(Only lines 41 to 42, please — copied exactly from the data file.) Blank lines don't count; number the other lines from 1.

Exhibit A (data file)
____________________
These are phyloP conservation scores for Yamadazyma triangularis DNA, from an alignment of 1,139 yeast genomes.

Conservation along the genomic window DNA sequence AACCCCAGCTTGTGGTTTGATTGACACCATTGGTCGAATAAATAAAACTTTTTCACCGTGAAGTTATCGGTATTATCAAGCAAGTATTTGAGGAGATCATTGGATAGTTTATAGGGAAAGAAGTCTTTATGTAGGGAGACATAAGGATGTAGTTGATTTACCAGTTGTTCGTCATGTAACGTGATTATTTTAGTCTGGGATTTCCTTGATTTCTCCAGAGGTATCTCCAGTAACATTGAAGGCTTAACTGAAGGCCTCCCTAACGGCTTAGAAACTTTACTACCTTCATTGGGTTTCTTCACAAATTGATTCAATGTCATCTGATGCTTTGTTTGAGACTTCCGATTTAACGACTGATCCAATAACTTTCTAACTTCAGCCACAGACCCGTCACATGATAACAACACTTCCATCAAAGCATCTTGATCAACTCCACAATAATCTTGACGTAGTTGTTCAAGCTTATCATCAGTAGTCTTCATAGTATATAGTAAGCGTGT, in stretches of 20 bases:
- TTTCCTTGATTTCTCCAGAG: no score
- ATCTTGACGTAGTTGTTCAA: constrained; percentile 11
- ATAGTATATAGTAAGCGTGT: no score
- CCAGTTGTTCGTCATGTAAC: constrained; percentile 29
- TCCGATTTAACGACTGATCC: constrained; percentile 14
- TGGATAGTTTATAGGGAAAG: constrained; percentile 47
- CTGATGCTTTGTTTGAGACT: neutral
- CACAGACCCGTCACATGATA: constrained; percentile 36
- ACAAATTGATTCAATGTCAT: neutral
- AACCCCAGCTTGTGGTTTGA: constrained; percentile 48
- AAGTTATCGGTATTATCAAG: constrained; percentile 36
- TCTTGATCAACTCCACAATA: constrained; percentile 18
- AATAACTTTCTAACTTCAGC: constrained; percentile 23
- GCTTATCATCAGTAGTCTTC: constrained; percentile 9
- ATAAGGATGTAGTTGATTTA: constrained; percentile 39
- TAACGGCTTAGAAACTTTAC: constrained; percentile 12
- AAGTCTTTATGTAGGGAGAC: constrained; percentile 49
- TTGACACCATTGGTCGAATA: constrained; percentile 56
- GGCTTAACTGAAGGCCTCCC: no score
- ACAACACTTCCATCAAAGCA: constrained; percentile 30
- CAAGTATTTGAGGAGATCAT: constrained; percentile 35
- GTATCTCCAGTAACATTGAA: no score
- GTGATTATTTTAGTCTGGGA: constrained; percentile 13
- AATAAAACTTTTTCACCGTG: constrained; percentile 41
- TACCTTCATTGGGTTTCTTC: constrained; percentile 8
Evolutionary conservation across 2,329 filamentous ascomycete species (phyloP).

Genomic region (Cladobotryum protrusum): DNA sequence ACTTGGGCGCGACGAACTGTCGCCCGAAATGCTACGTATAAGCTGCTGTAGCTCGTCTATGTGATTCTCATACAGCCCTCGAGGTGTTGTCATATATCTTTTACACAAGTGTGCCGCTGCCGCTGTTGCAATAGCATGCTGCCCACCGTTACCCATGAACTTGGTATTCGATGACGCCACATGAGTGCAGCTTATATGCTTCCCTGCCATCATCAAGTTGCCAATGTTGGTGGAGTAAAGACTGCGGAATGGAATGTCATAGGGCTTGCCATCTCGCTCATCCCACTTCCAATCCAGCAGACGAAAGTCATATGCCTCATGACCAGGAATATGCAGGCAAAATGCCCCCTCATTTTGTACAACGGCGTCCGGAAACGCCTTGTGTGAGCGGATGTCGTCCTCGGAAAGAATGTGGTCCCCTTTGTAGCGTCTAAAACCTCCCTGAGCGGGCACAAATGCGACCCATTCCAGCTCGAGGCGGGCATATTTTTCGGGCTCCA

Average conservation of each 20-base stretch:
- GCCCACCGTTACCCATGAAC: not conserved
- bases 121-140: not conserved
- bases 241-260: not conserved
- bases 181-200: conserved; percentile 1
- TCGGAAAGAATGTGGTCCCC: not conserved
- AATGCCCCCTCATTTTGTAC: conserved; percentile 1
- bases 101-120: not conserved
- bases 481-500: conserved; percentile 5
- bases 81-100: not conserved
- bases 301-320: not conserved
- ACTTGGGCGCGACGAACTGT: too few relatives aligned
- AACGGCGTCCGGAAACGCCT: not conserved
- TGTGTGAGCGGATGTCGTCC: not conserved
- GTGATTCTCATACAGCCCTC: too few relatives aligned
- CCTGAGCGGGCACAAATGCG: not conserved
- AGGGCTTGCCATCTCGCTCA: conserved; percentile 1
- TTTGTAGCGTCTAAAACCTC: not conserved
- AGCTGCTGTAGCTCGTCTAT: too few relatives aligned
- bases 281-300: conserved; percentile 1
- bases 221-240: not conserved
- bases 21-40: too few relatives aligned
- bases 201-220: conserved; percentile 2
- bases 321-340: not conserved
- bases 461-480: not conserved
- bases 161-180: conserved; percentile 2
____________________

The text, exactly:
- ACTTGGGCGCGACGAACTGT: too few relatives aligned
- AACGGCGTCCGGAAACGCCT: not conserved